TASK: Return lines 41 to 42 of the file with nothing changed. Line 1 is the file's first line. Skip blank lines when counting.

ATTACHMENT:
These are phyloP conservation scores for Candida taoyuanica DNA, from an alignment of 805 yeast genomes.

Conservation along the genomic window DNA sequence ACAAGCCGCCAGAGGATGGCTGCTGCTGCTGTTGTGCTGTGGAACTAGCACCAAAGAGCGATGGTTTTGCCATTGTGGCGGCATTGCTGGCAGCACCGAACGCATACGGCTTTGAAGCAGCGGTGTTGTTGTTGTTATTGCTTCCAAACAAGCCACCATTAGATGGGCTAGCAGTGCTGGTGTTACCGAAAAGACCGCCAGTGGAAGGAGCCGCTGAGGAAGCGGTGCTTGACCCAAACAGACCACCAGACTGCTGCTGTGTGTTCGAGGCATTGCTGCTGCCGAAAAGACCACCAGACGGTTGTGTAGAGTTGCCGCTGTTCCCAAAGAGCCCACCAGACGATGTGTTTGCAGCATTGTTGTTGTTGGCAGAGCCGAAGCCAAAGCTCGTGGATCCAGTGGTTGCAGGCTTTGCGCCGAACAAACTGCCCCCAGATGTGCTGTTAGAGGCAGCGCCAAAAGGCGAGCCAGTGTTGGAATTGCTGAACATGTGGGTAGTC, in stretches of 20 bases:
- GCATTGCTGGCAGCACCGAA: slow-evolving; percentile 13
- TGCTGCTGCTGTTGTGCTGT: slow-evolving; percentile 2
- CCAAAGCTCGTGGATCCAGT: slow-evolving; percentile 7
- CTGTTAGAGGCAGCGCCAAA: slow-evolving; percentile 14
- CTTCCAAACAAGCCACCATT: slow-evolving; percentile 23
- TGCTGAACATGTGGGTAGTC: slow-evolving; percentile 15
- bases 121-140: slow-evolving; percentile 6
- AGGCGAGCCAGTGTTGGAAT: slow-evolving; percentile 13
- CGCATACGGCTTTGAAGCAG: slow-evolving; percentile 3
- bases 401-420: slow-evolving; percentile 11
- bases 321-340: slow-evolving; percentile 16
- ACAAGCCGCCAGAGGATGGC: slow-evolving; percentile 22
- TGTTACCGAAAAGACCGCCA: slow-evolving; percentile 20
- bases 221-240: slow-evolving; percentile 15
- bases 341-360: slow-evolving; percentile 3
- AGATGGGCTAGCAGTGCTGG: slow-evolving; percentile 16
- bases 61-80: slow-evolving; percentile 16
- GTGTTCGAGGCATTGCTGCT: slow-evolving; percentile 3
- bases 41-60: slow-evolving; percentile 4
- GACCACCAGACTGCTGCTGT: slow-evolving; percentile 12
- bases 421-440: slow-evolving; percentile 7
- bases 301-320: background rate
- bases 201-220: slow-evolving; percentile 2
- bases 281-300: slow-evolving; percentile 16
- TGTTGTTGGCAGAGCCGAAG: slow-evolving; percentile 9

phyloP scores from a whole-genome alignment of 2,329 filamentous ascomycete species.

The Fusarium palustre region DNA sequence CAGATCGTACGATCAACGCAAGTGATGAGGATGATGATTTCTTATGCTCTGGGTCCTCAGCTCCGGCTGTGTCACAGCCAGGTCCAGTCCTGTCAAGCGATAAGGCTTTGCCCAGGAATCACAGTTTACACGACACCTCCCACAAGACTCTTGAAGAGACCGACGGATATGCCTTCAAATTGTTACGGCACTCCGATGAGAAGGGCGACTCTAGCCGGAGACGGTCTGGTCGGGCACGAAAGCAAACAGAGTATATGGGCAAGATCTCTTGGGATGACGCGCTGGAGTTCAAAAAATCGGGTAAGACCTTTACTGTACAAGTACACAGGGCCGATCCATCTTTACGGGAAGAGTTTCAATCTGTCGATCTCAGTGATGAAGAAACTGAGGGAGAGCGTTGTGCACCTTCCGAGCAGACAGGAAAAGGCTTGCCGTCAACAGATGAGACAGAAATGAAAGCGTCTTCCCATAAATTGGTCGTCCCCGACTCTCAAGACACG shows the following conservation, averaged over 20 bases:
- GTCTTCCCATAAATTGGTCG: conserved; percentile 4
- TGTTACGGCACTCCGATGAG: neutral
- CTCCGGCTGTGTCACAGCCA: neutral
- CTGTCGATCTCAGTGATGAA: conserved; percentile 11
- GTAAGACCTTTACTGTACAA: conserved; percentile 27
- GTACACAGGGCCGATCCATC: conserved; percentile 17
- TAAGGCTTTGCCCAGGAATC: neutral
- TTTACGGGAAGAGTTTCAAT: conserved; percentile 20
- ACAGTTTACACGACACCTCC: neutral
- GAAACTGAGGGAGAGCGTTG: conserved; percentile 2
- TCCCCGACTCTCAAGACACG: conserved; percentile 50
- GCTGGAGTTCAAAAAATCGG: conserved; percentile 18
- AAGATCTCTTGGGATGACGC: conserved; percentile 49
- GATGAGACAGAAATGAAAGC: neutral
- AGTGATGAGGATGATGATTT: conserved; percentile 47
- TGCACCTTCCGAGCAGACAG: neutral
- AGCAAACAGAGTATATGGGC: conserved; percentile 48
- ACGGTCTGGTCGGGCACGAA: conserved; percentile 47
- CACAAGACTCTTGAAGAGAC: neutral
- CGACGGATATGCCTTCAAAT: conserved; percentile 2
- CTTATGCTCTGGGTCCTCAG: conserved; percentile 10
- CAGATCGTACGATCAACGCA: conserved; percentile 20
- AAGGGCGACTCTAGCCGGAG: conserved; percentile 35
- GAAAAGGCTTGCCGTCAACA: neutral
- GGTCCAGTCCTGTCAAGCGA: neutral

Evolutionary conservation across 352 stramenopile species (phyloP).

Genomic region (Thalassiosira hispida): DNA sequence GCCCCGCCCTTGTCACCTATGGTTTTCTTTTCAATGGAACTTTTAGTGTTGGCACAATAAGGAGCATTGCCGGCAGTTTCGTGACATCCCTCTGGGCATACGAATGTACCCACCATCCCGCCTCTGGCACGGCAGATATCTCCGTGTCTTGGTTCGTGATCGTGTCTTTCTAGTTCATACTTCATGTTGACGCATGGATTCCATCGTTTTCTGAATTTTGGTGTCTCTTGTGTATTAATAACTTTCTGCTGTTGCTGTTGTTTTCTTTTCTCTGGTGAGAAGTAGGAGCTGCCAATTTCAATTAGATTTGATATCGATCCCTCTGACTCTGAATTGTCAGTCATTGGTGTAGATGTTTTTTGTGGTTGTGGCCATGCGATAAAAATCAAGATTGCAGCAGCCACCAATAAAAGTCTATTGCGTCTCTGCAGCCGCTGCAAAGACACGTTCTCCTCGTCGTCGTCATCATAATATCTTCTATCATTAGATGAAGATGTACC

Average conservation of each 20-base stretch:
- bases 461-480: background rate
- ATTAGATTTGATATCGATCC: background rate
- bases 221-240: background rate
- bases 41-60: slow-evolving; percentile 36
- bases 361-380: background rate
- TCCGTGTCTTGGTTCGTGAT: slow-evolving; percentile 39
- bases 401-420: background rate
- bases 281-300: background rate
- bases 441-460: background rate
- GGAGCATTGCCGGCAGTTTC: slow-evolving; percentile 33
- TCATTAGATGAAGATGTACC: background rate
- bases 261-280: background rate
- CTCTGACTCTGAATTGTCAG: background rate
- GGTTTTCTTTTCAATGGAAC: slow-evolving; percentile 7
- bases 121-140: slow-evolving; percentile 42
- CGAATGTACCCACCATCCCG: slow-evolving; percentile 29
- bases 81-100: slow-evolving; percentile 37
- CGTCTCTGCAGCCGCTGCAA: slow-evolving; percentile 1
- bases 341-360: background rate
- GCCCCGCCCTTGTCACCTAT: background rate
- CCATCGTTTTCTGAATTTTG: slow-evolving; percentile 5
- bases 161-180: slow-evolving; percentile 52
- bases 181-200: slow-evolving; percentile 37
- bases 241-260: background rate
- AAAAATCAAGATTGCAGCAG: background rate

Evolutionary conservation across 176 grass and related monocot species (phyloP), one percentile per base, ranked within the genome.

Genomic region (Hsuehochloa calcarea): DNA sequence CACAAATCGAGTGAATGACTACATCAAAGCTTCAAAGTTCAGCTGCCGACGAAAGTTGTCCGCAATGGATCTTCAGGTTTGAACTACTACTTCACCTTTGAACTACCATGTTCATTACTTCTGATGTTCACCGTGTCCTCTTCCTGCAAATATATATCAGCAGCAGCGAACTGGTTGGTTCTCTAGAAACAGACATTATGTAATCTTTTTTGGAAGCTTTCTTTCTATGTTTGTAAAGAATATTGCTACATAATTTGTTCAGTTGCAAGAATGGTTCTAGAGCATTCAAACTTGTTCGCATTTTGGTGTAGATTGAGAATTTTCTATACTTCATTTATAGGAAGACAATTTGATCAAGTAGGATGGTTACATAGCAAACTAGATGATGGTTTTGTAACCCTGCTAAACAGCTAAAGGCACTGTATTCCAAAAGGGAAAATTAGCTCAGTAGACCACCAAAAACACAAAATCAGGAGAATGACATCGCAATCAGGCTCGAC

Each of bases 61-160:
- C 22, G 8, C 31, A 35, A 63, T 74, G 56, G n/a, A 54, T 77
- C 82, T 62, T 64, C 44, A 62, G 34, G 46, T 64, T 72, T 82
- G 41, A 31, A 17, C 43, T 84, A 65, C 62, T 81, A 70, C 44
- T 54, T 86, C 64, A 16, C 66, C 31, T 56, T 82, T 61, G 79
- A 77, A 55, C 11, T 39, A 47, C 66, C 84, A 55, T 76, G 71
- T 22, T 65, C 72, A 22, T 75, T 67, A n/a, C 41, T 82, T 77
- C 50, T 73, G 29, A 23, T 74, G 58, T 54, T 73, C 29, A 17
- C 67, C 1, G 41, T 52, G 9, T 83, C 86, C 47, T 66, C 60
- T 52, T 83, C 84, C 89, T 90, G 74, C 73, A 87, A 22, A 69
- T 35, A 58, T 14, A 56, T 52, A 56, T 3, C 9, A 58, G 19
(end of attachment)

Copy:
- GCTGGAGTTCAAAAAATCGG: conserved; percentile 18
- AAGATCTCTTGGGATGACGC: conserved; percentile 49